Texas groups sue over constitutionality of 7 local anti-abortion bans
The fight for abortion access in Texas continues.
Seven cities in rural Texas — Waskom, Naples, Joaquin, Tenaha, Rusk, Gary and Wells — passed ordinances that not only prohibit abortion providers and advocates from operating in their areas, but label abortion funds and other organizations as “criminal organizations” and ban them from operating in the area.
“We’re seeking a declaration from a judge that these ordinances are unconstitutional. We’re also hoping that a declaratory judgment will help to reinforce the important education our plaintiffs do about what people’s rights actually are,” said Anjali Salvador, staff attorney for the ACLU of Texas.
According to Salvador, a declaratory judgment in Lilith and TEA Fund’s favor has the potential to impact other areas that consider similar ordinances in the future. For the abortion funds involved in the lawsuit, the ordinances not only harm the people they serve, they directly contradict the values held by the organizations.
“At TEA Fund, we really try to do what we can to shift the narrative and culture around abortion, and we think these ordinances are a way for anti-abortion extremists to stigmatize and confuse people having abortions. That’s something we’re not aligned with at all,” said Kamyon Conner, executive director of TEA Fund, an abortion fund serving the northern region of Texas.
“These ordinances try to limit our scope of work in these towns, and it could make it difficult for us to do advocacy work in areas where it’s clearly needed. At the same time, it doesn’t hinder the ability for any anti-abortion narrative to be shared which isn’t fair,” Conner said.
Cristina Parker, communications director for The Lilith Fund, said that while other cities have passed similar ordinances, the lawsuit only focuses on the ones who name the groups as criminal organizations. She said any barrier is a threat to not only the values of Lilith Fund, but the work they do as an abortion fund serving central and southern Texans.
“Naming us threatens our First Amendment rights, and one of the things we’re challenging is the ordinance being so vague,” Parker said. “When they say we can’t operate in the city, what does that even mean? If anyone questions their ability to get an abortion because of where they live — even one person — that’s harm.”
After Waskom first passed the ordinance last summer, Lilith Fund and NARAL Pro-Choice Texas developed a campaign to combat the wave of misinformation and confusion. The groups put up two billboards that read “Abortion is Freedom” and directed readers to needabortion.org — which provides contact information for local abortion providers, abortion funds, and practical support organizations, and answers to common questions people have when seeking an abortion in Texas.
“The Know Your Rights campaign was in response to the ordinances happening, as we realized their purpose is to confuse and intimidate people,” Parker said. “We asked ourselves what we could do to share facts about abortion in and provide people in those cities with reality-based information.”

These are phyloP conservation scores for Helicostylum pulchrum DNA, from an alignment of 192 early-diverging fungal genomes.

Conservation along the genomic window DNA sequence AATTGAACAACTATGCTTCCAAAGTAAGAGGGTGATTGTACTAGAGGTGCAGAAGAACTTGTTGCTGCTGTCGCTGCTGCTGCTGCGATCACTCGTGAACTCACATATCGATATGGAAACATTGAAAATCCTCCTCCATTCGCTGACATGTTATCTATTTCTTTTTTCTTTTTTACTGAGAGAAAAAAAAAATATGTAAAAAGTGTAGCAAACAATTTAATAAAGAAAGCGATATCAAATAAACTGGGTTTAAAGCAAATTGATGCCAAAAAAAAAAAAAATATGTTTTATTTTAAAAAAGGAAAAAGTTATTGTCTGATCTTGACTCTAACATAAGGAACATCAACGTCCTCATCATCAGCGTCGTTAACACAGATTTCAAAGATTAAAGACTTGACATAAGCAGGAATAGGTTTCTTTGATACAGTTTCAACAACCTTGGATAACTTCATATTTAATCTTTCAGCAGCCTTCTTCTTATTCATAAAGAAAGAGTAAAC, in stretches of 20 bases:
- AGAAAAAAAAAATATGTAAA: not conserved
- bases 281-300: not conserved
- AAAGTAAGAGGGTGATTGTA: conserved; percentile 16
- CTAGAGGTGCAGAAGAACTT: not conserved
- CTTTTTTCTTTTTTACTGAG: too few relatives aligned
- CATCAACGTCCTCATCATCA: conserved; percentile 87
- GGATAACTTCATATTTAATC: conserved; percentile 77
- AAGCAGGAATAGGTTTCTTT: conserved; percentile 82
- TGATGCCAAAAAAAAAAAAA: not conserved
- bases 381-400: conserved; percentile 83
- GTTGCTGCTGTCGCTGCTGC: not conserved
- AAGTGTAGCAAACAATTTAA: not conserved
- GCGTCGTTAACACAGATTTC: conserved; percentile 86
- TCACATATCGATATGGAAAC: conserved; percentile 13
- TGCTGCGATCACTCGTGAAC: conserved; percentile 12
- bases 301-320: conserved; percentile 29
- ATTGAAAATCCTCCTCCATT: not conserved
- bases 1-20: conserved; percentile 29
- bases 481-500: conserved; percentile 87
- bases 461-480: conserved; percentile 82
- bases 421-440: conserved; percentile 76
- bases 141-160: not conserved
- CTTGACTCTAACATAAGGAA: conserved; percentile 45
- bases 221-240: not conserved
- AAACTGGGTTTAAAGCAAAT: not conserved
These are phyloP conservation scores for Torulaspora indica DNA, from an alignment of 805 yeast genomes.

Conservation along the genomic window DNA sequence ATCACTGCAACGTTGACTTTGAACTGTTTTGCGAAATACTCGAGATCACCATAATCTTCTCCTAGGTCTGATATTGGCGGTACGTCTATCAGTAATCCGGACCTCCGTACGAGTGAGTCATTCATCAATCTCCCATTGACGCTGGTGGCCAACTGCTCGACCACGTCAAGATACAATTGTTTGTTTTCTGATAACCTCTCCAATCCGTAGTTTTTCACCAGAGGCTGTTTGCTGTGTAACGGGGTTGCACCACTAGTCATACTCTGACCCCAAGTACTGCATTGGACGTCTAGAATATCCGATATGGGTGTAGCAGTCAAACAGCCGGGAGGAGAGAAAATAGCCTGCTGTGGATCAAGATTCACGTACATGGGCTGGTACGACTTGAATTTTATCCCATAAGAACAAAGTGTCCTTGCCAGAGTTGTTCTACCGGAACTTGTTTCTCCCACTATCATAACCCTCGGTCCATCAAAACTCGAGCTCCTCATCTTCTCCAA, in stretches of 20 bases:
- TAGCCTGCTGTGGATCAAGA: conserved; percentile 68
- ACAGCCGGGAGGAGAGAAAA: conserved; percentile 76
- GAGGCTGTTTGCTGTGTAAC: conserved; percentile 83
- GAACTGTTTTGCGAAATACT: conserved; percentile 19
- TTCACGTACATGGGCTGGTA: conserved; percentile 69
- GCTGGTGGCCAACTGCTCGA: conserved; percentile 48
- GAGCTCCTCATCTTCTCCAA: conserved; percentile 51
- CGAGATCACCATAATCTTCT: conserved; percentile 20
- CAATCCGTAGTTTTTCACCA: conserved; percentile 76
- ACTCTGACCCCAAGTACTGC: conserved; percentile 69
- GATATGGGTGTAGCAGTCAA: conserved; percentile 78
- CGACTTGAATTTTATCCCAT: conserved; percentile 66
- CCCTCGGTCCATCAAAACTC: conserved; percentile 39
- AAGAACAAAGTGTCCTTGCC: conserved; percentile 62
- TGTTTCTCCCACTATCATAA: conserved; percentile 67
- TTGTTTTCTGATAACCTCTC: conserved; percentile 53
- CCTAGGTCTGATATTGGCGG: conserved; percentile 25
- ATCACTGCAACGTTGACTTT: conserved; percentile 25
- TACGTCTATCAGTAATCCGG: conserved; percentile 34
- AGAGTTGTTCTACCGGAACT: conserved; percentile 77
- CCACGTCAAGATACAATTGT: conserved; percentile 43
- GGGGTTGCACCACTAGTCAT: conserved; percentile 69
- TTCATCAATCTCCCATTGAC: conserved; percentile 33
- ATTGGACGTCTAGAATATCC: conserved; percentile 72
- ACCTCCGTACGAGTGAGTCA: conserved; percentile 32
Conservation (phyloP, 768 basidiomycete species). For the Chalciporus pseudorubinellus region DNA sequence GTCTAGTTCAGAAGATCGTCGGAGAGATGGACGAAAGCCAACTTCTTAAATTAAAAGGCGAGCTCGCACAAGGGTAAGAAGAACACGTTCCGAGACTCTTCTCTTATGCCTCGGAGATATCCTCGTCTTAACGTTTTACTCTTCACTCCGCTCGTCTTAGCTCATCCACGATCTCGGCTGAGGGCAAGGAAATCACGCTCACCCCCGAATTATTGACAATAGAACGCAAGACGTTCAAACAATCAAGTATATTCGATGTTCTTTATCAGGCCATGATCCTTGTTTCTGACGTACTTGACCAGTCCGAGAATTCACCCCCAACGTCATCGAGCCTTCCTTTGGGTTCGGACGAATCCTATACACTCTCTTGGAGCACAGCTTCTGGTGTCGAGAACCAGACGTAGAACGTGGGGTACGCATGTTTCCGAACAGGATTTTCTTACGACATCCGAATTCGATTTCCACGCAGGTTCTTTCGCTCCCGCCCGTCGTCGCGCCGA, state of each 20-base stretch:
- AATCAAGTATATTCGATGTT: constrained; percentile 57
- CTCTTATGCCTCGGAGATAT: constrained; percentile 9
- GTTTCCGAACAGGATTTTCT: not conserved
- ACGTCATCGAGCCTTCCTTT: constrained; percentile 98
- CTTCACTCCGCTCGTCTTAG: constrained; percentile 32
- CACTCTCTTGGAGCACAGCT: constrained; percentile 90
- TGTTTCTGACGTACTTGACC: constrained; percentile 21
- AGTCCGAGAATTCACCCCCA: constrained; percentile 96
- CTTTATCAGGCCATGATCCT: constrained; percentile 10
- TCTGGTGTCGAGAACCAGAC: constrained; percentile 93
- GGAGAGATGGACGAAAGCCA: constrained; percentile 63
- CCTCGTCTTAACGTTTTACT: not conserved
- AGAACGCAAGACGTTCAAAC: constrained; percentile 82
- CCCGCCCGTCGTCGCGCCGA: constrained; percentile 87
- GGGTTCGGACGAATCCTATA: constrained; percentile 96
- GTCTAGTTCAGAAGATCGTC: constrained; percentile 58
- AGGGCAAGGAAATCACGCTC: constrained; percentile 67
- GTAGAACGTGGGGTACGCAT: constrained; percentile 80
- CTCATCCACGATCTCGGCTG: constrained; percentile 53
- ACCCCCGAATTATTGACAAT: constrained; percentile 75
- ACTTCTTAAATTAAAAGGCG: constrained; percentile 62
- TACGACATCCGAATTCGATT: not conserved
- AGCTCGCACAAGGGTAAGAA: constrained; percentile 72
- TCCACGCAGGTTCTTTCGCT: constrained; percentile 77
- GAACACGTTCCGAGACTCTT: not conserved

For people who want to fight back against these ordinances, the ACLU of Texas — in collaboration with partners Planned Parenthood Texas Votes, The Lilith Fund, TEA Fund, NARAL Pro-Choice Texas, Texas Freedom Network, and Progress Texas — produced a toolkit to help activists engage their community in the fight for reproductive freedom. The kit offers six ways to fight extreme anti-abortion restrictions, tips for talking about abortion when meeting with council members, and examples of testimony to submit.
“We worked together to help local advocates with tools they can use to fight back. If there are people who are interested in getting involved, they should contact the [aforementioned] organizations,” Salvador said.
Conner wants people to know that if you’re afraid to become involved amidst these extreme restrictions, remember that abortion is still legal in all 50 states — including these cities.
“It may not feel [legal] where you live because of the way it’s been stigmatized in Texas, but [abortion] is normal and okay” Conner said. “There are also different ways to get involved, and we’ve been organizing people to go to city council meetings. If you live in Texas and don’t agree with them passing this ordinance, you can call your city council or write a letter.”
Parker said people in those communities are already fighting back.
“If your community is being targeted, stand up and go to your city council or reach out to us. Cities have started rejecting it because of local concerns,” Parker said.
We know the truth: Abortion is health care, and abortion access should be protected.
Paige Alexandria is a freelance writer and advocate based in Austin, TX. She is a counselor and blog contributor at Austin Women’s Health Center, and she supports teens nationwide through the text hotline at Jane’s Due Process. She is a former volunteer with The Lilith Fund, and current volunteer with The Bridge Collective; organizations that provide financial and logistical support to those accessing abortion in Texas. She is also a part of NARAL Pro-Choice Texas’ Next Gen fellowship, and a storyteller with the National Network of Abortion Funds’ We Testify Texas leadership program.